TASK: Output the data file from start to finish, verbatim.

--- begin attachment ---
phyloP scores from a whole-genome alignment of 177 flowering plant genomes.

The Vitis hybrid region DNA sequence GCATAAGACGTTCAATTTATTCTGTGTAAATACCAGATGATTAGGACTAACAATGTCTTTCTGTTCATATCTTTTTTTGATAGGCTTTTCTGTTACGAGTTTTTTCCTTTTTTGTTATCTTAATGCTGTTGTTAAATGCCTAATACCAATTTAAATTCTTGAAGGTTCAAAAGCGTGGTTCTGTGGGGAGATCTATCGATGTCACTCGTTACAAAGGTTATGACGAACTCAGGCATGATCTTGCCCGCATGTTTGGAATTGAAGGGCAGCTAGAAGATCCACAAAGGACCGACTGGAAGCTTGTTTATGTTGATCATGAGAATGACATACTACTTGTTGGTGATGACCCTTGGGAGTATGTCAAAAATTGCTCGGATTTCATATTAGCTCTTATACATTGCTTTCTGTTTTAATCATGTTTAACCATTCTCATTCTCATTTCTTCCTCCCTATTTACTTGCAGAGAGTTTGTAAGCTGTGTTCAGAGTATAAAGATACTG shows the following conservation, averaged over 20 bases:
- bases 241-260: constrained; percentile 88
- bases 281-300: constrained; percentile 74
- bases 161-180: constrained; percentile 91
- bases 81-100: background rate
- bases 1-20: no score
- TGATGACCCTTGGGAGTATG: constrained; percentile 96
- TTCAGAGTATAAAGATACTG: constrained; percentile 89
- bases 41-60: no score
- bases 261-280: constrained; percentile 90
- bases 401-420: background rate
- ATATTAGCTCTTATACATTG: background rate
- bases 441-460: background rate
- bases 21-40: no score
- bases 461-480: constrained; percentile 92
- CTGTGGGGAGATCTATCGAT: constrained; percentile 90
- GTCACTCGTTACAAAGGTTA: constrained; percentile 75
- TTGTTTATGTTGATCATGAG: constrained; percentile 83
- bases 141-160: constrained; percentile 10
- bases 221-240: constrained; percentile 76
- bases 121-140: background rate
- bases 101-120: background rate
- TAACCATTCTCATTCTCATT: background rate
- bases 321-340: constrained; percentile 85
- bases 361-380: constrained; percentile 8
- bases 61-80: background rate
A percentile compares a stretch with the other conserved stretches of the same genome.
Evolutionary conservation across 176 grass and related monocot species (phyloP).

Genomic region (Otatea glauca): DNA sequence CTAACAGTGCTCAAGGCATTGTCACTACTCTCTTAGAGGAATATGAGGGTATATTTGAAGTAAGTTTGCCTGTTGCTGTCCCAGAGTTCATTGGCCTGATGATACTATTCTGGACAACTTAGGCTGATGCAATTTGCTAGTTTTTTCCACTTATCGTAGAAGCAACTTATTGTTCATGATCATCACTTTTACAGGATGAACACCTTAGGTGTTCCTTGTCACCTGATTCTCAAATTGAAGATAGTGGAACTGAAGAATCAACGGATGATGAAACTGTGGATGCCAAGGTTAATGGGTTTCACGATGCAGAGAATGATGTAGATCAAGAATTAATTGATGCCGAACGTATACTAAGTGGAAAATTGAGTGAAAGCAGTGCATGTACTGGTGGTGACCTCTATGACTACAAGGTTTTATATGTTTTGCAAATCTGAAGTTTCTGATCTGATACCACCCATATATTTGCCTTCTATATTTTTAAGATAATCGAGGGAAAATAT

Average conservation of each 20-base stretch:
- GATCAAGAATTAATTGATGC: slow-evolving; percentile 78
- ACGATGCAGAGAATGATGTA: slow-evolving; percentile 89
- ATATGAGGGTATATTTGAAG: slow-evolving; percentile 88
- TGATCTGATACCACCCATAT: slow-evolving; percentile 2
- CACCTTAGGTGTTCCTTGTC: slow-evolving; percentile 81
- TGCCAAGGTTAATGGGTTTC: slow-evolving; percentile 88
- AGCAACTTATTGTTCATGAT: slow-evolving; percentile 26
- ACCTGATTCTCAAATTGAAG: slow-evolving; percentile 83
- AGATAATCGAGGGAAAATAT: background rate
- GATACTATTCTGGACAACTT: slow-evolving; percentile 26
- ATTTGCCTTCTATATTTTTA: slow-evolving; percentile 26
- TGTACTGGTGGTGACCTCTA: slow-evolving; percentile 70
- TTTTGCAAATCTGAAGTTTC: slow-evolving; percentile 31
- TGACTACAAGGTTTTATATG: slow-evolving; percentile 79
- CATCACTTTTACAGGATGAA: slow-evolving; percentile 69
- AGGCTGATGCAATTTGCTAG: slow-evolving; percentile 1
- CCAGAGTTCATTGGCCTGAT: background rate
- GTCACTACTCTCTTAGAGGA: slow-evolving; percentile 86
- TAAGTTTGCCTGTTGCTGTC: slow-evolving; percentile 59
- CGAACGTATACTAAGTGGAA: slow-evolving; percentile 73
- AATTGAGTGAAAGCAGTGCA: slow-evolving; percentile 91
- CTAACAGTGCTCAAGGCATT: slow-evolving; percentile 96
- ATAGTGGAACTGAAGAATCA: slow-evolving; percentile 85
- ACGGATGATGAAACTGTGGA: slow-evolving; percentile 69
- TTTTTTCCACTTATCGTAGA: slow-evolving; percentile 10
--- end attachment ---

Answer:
phyloP scores from a whole-genome alignment of 177 flowering plant genomes.

The Vitis hybrid region DNA sequence GCATAAGACGTTCAATTTATTCTGTGTAAATACCAGATGATTAGGACTAACAATGTCTTTCTGTTCATATCTTTTTTTGATAGGCTTTTCTGTTACGAGTTTTTTCCTTTTTTGTTATCTTAATGCTGTTGTTAAATGCCTAATACCAATTTAAATTCTTGAAGGTTCAAAAGCGTGGTTCTGTGGGGAGATCTATCGATGTCACTCGTTACAAAGGTTATGACGAACTCAGGCATGATCTTGCCCGCATGTTTGGAATTGAAGGGCAGCTAGAAGATCCACAAAGGACCGACTGGAAGCTTGTTTATGTTGATCATGAGAATGACATACTACTTGTTGGTGATGACCCTTGGGAGTATGTCAAAAATTGCTCGGATTTCATATTAGCTCTTATACATTGCTTTCTGTTTTAATCATGTTTAACCATTCTCATTCTCATTTCTTCCTCCCTATTTACTTGCAGAGAGTTTGTAAGCTGTGTTCAGAGTATAAAGATACTG shows the following conservation, averaged over 20 bases:
- bases 241-260: constrained; percentile 88
- bases 281-300: constrained; percentile 74
- bases 161-180: constrained; percentile 91
- bases 81-100: background rate
- bases 1-20: no score
- TGATGACCCTTGGGAGTATG: constrained; percentile 96
- TTCAGAGTATAAAGATACTG: constrained; percentile 89
- bases 41-60: no score
- bases 261-280: constrained; percentile 90
- bases 401-420: background rate
- ATATTAGCTCTTATACATTG: background rate
- bases 441-460: background rate
- bases 21-40: no score
- bases 461-480: constrained; percentile 92
- CTGTGGGGAGATCTATCGAT: constrained; percentile 90
- GTCACTCGTTACAAAGGTTA: constrained; percentile 75
- TTGTTTATGTTGATCATGAG: constrained; percentile 83
- bases 141-160: constrained; percentile 10
- bases 221-240: constrained; percentile 76
- bases 121-140: background rate
- bases 101-120: background rate
- TAACCATTCTCATTCTCATT: background rate
- bases 321-340: constrained; percentile 85
- bases 361-380: constrained; percentile 8
- bases 61-80: background rate
A percentile compares a stretch with the other conserved stretches of the same genome.
Evolutionary conservation across 176 grass and related monocot species (phyloP).

Genomic region (Otatea glauca): DNA sequence CTAACAGTGCTCAAGGCATTGTCACTACTCTCTTAGAGGAATATGAGGGTATATTTGAAGTAAGTTTGCCTGTTGCTGTCCCAGAGTTCATTGGCCTGATGATACTATTCTGGACAACTTAGGCTGATGCAATTTGCTAGTTTTTTCCACTTATCGTAGAAGCAACTTATTGTTCATGATCATCACTTTTACAGGATGAACACCTTAGGTGTTCCTTGTCACCTGATTCTCAAATTGAAGATAGTGGAACTGAAGAATCAACGGATGATGAAACTGTGGATGCCAAGGTTAATGGGTTTCACGATGCAGAGAATGATGTAGATCAAGAATTAATTGATGCCGAACGTATACTAAGTGGAAAATTGAGTGAAAGCAGTGCATGTACTGGTGGTGACCTCTATGACTACAAGGTTTTATATGTTTTGCAAATCTGAAGTTTCTGATCTGATACCACCCATATATTTGCCTTCTATATTTTTAAGATAATCGAGGGAAAATAT

Average conservation of each 20-base stretch:
- GATCAAGAATTAATTGATGC: slow-evolving; percentile 78
- ACGATGCAGAGAATGATGTA: slow-evolving; percentile 89
- ATATGAGGGTATATTTGAAG: slow-evolving; percentile 88
- TGATCTGATACCACCCATAT: slow-evolving; percentile 2
- CACCTTAGGTGTTCCTTGTC: slow-evolving; percentile 81
- TGCCAAGGTTAATGGGTTTC: slow-evolving; percentile 88
- AGCAACTTATTGTTCATGAT: slow-evolving; percentile 26
- ACCTGATTCTCAAATTGAAG: slow-evolving; percentile 83
- AGATAATCGAGGGAAAATAT: background rate
- GATACTATTCTGGACAACTT: slow-evolving; percentile 26
- ATTTGCCTTCTATATTTTTA: slow-evolving; percentile 26
- TGTACTGGTGGTGACCTCTA: slow-evolving; percentile 70
- TTTTGCAAATCTGAAGTTTC: slow-evolving; percentile 31
- TGACTACAAGGTTTTATATG: slow-evolving; percentile 79
- CATCACTTTTACAGGATGAA: slow-evolving; percentile 69
- AGGCTGATGCAATTTGCTAG: slow-evolving; percentile 1
- CCAGAGTTCATTGGCCTGAT: background rate
- GTCACTACTCTCTTAGAGGA: slow-evolving; percentile 86
- TAAGTTTGCCTGTTGCTGTC: slow-evolving; percentile 59
- CGAACGTATACTAAGTGGAA: slow-evolving; percentile 73
- AATTGAGTGAAAGCAGTGCA: slow-evolving; percentile 91
- CTAACAGTGCTCAAGGCATT: slow-evolving; percentile 96
- ATAGTGGAACTGAAGAATCA: slow-evolving; percentile 85
- ACGGATGATGAAACTGTGGA: slow-evolving; percentile 69
- TTTTTTCCACTTATCGTAGA: slow-evolving; percentile 10